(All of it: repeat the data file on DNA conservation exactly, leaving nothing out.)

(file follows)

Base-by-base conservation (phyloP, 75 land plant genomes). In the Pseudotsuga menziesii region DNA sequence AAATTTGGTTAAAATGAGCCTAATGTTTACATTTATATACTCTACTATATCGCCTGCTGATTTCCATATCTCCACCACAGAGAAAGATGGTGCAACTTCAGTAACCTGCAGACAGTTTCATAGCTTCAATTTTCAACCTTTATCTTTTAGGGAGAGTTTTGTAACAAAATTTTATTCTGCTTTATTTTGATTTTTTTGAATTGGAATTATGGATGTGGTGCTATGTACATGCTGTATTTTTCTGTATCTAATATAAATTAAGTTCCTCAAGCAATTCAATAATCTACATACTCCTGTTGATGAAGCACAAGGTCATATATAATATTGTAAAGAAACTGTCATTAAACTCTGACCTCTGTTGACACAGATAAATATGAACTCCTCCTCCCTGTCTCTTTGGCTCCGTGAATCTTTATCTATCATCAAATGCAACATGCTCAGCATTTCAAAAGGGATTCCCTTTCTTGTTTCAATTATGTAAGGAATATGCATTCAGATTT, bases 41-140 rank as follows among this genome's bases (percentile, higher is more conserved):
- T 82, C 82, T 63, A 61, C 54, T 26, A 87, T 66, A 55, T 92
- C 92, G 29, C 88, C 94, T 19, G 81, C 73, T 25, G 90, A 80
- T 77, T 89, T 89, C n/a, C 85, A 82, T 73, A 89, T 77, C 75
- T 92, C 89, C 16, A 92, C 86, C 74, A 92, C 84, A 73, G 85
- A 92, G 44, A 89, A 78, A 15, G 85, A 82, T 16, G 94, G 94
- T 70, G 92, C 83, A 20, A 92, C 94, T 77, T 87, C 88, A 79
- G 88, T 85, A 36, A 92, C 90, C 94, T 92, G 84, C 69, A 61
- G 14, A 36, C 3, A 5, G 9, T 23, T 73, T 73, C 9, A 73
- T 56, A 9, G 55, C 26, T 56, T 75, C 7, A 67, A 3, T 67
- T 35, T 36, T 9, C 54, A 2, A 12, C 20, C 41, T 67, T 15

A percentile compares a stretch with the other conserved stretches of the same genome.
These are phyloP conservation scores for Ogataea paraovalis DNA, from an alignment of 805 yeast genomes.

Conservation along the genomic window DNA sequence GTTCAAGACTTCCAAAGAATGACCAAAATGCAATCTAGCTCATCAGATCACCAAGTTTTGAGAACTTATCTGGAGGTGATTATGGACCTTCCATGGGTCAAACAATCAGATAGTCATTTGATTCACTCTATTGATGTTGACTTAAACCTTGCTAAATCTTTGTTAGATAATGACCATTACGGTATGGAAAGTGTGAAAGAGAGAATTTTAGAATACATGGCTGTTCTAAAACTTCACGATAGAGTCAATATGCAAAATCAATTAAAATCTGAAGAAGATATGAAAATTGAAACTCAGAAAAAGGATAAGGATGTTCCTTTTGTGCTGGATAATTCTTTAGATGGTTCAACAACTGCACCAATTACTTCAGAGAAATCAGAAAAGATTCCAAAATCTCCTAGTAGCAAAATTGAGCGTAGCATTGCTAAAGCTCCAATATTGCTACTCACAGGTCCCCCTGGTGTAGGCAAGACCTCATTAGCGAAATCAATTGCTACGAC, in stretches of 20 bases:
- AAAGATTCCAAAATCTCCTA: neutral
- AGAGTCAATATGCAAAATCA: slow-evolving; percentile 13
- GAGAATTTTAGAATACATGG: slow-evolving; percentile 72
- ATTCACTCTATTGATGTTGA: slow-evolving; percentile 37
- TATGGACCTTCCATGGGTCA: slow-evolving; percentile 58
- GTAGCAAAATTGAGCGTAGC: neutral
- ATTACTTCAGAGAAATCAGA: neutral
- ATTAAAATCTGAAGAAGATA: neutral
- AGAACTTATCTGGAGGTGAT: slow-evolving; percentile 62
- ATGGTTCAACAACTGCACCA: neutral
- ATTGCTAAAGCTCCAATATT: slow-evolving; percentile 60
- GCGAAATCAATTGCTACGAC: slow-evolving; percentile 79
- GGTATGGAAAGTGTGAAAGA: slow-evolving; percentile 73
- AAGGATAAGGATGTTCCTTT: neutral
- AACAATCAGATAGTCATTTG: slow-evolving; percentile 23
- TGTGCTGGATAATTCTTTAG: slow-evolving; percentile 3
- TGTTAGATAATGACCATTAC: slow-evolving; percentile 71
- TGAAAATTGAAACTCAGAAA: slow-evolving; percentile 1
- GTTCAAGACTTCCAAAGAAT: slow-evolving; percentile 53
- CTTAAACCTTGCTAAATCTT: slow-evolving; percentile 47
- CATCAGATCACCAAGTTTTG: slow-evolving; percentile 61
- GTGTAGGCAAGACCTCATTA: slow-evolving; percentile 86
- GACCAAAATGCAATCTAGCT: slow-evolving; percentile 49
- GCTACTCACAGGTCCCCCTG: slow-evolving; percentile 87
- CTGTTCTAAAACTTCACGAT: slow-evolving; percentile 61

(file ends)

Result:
Base-by-base conservation (phyloP, 75 land plant genomes). In the Pseudotsuga menziesii region DNA sequence AAATTTGGTTAAAATGAGCCTAATGTTTACATTTATATACTCTACTATATCGCCTGCTGATTTCCATATCTCCACCACAGAGAAAGATGGTGCAACTTCAGTAACCTGCAGACAGTTTCATAGCTTCAATTTTCAACCTTTATCTTTTAGGGAGAGTTTTGTAACAAAATTTTATTCTGCTTTATTTTGATTTTTTTGAATTGGAATTATGGATGTGGTGCTATGTACATGCTGTATTTTTCTGTATCTAATATAAATTAAGTTCCTCAAGCAATTCAATAATCTACATACTCCTGTTGATGAAGCACAAGGTCATATATAATATTGTAAAGAAACTGTCATTAAACTCTGACCTCTGTTGACACAGATAAATATGAACTCCTCCTCCCTGTCTCTTTGGCTCCGTGAATCTTTATCTATCATCAAATGCAACATGCTCAGCATTTCAAAAGGGATTCCCTTTCTTGTTTCAATTATGTAAGGAATATGCATTCAGATTT, bases 41-140 rank as follows among this genome's bases (percentile, higher is more conserved):
- T 82, C 82, T 63, A 61, C 54, T 26, A 87, T 66, A 55, T 92
- C 92, G 29, C 88, C 94, T 19, G 81, C 73, T 25, G 90, A 80
- T 77, T 89, T 89, C n/a, C 85, A 82, T 73, A 89, T 77, C 75
- T 92, C 89, C 16, A 92, C 86, C 74, A 92, C 84, A 73, G 85
- A 92, G 44, A 89, A 78, A 15, G 85, A 82, T 16, G 94, G 94
- T 70, G 92, C 83, A 20, A 92, C 94, T 77, T 87, C 88, A 79
- G 88, T 85, A 36, A 92, C 90, C 94, T 92, G 84, C 69, A 61
- G 14, A 36, C 3, A 5, G 9, T 23, T 73, T 73, C 9, A 73
- T 56, A 9, G 55, C 26, T 56, T 75, C 7, A 67, A 3, T 67
- T 35, T 36, T 9, C 54, A 2, A 12, C 20, C 41, T 67, T 15

A percentile compares a stretch with the other conserved stretches of the same genome.
These are phyloP conservation scores for Ogataea paraovalis DNA, from an alignment of 805 yeast genomes.

Conservation along the genomic window DNA sequence GTTCAAGACTTCCAAAGAATGACCAAAATGCAATCTAGCTCATCAGATCACCAAGTTTTGAGAACTTATCTGGAGGTGATTATGGACCTTCCATGGGTCAAACAATCAGATAGTCATTTGATTCACTCTATTGATGTTGACTTAAACCTTGCTAAATCTTTGTTAGATAATGACCATTACGGTATGGAAAGTGTGAAAGAGAGAATTTTAGAATACATGGCTGTTCTAAAACTTCACGATAGAGTCAATATGCAAAATCAATTAAAATCTGAAGAAGATATGAAAATTGAAACTCAGAAAAAGGATAAGGATGTTCCTTTTGTGCTGGATAATTCTTTAGATGGTTCAACAACTGCACCAATTACTTCAGAGAAATCAGAAAAGATTCCAAAATCTCCTAGTAGCAAAATTGAGCGTAGCATTGCTAAAGCTCCAATATTGCTACTCACAGGTCCCCCTGGTGTAGGCAAGACCTCATTAGCGAAATCAATTGCTACGAC, in stretches of 20 bases:
- AAAGATTCCAAAATCTCCTA: neutral
- AGAGTCAATATGCAAAATCA: slow-evolving; percentile 13
- GAGAATTTTAGAATACATGG: slow-evolving; percentile 72
- ATTCACTCTATTGATGTTGA: slow-evolving; percentile 37
- TATGGACCTTCCATGGGTCA: slow-evolving; percentile 58
- GTAGCAAAATTGAGCGTAGC: neutral
- ATTACTTCAGAGAAATCAGA: neutral
- ATTAAAATCTGAAGAAGATA: neutral
- AGAACTTATCTGGAGGTGAT: slow-evolving; percentile 62
- ATGGTTCAACAACTGCACCA: neutral
- ATTGCTAAAGCTCCAATATT: slow-evolving; percentile 60
- GCGAAATCAATTGCTACGAC: slow-evolving; percentile 79
- GGTATGGAAAGTGTGAAAGA: slow-evolving; percentile 73
- AAGGATAAGGATGTTCCTTT: neutral
- AACAATCAGATAGTCATTTG: slow-evolving; percentile 23
- TGTGCTGGATAATTCTTTAG: slow-evolving; percentile 3
- TGTTAGATAATGACCATTAC: slow-evolving; percentile 71
- TGAAAATTGAAACTCAGAAA: slow-evolving; percentile 1
- GTTCAAGACTTCCAAAGAAT: slow-evolving; percentile 53
- CTTAAACCTTGCTAAATCTT: slow-evolving; percentile 47
- CATCAGATCACCAAGTTTTG: slow-evolving; percentile 61
- GTGTAGGCAAGACCTCATTA: slow-evolving; percentile 86
- GACCAAAATGCAATCTAGCT: slow-evolving; percentile 49
- GCTACTCACAGGTCCCCCTG: slow-evolving; percentile 87
- CTGTTCTAAAACTTCACGAT: slow-evolving; percentile 61